Hapa is a publication documenting diversity. Through portraiture, conversational interviews and archival family photos Hapa* explores concepts of identity and belonging in relation to being of mixed ethnic heritage.

*Hāpā is the Hawaiian word for those
who are of part Asian descent.

"Instead of being both I think you always end up having this sense that you're neither. You become something based a lot on the context you're in."

– Micaela

“I have my own version of existence that can exist outside a box of half-Thai or half-English.”

– Alex

“If we aren’t represented in books, television, magazines, were are denied identity. If we are denied identity we cease to exist.”

– Kayla Briët (Dutch, Indonesian, Chinese and Native American artist)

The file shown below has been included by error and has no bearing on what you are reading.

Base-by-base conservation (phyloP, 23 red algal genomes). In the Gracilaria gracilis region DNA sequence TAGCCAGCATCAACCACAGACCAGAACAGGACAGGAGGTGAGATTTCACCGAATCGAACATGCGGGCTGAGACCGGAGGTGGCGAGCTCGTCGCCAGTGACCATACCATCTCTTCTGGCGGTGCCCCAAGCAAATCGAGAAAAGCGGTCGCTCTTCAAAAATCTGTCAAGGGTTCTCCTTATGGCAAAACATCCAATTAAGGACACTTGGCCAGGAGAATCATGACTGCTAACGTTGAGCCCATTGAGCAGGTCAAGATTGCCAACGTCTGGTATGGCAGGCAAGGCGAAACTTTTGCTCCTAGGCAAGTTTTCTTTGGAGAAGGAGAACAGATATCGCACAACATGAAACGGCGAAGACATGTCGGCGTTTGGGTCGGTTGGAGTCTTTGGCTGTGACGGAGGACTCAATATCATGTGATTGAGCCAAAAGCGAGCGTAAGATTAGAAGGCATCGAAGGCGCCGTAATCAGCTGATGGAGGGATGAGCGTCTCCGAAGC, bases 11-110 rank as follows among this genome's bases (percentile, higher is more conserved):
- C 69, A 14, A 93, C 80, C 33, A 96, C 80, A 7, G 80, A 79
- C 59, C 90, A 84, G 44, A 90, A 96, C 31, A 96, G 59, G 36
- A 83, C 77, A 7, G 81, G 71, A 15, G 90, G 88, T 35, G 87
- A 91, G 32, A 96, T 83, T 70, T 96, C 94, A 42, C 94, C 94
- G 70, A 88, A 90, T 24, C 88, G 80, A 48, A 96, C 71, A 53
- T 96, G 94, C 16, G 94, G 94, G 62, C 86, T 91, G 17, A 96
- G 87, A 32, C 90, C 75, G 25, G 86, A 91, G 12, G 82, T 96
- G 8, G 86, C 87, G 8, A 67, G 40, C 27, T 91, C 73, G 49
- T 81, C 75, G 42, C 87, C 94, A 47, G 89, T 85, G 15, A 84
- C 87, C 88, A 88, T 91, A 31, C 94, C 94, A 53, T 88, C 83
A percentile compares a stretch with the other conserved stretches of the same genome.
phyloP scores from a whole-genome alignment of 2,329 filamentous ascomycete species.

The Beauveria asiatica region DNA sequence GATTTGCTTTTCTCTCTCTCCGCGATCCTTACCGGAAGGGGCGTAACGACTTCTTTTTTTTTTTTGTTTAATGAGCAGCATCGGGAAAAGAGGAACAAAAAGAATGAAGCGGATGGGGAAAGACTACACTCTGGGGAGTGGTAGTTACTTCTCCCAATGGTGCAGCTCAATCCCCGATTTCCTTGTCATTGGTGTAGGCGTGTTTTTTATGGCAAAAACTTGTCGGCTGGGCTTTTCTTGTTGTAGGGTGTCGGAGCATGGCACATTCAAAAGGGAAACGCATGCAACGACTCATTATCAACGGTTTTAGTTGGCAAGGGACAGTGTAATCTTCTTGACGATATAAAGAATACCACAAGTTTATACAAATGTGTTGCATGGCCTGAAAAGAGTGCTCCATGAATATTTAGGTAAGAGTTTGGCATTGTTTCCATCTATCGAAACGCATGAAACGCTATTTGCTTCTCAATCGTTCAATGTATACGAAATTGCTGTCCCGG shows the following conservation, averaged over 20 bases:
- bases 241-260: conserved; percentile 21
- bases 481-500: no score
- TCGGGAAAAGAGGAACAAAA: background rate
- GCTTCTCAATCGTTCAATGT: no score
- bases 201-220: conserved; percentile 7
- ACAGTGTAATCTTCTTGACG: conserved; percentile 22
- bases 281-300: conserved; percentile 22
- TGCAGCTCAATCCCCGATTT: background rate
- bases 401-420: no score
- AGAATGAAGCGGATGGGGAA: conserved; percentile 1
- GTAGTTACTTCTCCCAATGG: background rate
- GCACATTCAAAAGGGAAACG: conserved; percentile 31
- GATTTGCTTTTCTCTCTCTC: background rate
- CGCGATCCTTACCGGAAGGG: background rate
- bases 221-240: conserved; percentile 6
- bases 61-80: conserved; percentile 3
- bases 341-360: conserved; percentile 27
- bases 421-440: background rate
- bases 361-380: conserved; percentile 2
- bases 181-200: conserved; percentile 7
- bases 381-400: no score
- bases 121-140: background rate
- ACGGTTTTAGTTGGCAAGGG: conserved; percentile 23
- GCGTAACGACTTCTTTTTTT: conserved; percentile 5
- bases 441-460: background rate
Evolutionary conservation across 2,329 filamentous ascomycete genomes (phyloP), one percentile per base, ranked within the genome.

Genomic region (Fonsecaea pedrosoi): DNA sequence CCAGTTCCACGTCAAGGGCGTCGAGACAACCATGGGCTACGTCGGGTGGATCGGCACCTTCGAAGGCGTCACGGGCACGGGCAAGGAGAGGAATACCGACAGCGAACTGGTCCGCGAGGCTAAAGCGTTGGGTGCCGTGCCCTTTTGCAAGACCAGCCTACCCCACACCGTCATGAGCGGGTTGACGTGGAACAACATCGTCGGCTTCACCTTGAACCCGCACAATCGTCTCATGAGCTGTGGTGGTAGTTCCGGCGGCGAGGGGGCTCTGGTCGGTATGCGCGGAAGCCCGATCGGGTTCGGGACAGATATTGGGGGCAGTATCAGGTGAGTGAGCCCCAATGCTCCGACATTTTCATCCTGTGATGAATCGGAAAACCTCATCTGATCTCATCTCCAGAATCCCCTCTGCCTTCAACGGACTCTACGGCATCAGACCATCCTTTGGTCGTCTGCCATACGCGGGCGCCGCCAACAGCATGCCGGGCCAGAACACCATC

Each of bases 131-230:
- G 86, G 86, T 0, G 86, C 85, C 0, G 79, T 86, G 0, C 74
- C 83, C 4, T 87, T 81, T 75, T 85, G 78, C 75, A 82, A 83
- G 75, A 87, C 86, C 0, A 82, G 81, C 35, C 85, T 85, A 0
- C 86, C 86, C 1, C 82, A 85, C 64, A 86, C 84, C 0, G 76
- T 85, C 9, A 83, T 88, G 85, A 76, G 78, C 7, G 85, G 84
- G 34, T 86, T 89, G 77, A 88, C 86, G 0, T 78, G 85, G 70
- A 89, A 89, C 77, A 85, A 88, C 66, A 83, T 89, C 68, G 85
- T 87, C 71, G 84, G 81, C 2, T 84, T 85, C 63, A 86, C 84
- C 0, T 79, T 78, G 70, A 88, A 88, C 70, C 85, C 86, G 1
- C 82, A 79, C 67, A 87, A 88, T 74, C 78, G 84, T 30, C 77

"I don’t think I’ve ever felt that I had to choose a side, but more that people would assign one to me. Growing up it was usually that they would consider me Asian as if that’s all I was.”

– Nicola

“It makes you realise that identity, though obviously forged out of our ethnic origins, is very complex and fluctuating. I don’t fully identify with one thing which means I have to define what those elements of my identity mean for me.”

– Azura

"I used to identify myself as mixed race, Black and White only, because it was easier and that’s what I saw - it was the closest skin tone I could identify with.”

– Jordan

“To me, self identification is more of a day-to-day struggle, but in a good sense I guess. It’s a continuous process of self discovery.”

– Lina

“My parents met in Romania, but in the 80s during Communism so their relationship wasn’t allowed. They say that they were the pioneers of our generation because of their relationship, but we are going to be even more than that.”

– Sabrina